A skin biopsy is used to test a suspicious skin lesion, rash or mole. First we inject local anaesthetic. Then we take thin shave, punch or incision of the area in question minimising skin loss and post-extraction scarring. Afterwards the sample is sent to a pathologist for testing.
Curettage / shave removal of low grade skin cancers
Some low grade and surface skin cancers can be treated by this method. Multiple thin shaves taken from multiple angles allows the skin cancer to be removed with minimal tissue loss and resulting in virtually no post-operative pain. A simple dressing is applied and should be removed in 24 hours.
Skin Cancer Surgery (all skin cancer types)
If a skin biopsy confirms a skin cancer or the doctor feels that biopsy is unnecessary, depending on the type of cancer, its size and position our doctor will offer to remove it by using local anaesthetic to numb the area. We excise (cut out) the spot along with a safety margin of normal tissue to ensure we have completely excised the cancer. Subcuticular (buried) or surface sutures or a combination of both will be used to close the resulting wound. A dressing is then applied. Sutures may need to be removed 1 week later.
Melanoma surgery (excluding lymph node surgery)
If we identify melanoma we will then excise a much wider area. The surgery required and the amount of tissue to be removed will be explained to you. This extraction will be performed under local anaesthetic as a day surgery at the clinic. Subcuticular (buried) or surface sutures or a combination of both will be used to close the resulting wound.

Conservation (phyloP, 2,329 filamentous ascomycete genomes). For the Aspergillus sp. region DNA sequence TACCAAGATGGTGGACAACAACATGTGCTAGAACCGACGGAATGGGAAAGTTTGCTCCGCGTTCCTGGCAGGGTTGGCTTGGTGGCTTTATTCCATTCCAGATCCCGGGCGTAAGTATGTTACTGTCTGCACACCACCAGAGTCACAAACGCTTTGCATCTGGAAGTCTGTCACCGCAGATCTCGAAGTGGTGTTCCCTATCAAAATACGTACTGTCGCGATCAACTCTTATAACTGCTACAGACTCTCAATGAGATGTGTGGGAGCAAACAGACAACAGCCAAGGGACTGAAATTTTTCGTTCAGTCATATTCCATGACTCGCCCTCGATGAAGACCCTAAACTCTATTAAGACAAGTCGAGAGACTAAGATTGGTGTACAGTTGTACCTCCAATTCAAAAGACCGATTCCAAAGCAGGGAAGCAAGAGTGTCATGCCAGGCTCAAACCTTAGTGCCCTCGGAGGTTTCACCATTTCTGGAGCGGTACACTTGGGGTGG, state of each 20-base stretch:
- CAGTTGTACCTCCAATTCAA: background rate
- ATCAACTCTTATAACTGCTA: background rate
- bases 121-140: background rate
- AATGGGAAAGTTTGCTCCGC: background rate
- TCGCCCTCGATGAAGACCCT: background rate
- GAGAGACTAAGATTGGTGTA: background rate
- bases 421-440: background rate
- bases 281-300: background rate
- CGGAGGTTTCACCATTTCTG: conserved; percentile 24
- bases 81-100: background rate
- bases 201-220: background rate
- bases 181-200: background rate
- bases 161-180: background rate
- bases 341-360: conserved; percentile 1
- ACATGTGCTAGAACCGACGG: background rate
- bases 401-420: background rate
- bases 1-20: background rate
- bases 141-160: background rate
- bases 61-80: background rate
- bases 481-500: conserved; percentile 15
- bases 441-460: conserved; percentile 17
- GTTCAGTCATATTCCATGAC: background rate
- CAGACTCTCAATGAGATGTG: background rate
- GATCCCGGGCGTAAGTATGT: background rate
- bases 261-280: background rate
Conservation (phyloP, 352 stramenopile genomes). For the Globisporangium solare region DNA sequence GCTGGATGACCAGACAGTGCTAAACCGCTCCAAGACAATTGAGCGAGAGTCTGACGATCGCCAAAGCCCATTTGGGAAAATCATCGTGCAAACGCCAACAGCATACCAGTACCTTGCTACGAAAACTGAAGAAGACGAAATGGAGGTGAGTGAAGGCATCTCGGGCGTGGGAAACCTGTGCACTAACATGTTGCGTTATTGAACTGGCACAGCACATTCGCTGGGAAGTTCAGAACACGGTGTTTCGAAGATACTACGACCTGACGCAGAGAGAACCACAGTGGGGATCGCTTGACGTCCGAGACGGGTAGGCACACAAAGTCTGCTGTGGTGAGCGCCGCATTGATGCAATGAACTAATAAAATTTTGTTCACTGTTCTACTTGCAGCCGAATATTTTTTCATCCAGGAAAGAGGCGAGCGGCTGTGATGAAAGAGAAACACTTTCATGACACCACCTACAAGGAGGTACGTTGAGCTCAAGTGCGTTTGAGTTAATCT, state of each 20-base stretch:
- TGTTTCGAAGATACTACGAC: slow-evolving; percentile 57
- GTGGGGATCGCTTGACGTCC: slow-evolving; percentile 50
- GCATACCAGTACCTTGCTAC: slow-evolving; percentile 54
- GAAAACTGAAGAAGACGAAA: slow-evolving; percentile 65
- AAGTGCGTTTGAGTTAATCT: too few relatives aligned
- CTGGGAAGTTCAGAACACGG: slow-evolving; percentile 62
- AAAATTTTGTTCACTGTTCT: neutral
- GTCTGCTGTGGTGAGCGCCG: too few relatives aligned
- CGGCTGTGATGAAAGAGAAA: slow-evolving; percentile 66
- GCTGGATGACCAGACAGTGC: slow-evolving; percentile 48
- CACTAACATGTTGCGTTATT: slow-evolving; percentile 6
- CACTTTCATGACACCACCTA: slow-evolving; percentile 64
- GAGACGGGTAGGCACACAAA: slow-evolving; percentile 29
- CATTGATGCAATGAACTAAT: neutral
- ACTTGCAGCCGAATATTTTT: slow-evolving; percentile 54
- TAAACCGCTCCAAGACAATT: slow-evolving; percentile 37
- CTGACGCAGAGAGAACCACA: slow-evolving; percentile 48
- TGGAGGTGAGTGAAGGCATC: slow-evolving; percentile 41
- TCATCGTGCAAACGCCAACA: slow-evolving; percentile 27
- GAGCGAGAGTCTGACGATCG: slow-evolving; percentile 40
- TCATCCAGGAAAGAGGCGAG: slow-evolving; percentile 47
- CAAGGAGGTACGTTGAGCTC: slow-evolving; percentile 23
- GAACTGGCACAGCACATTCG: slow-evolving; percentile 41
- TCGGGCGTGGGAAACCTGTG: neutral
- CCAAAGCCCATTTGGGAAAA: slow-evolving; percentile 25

Skin flap repair surgery
Complex closures and large skin cancers will be excised and repaired using skin flap repair surgery. This is the process in which a flap is prepared using skin adjacent to the wound and rotated or advanced into position. Subcuticular (buried) or surface sutures or a combination of both will be used to close the resulting wound
If flaps can’t close the surgical wound, skin will be taken from another area on your body, prepared and grafted onto the surgical wound. Surface sutures will then be used to hold the graft in position. A more complicated dressing is then applied to the wound and graft site.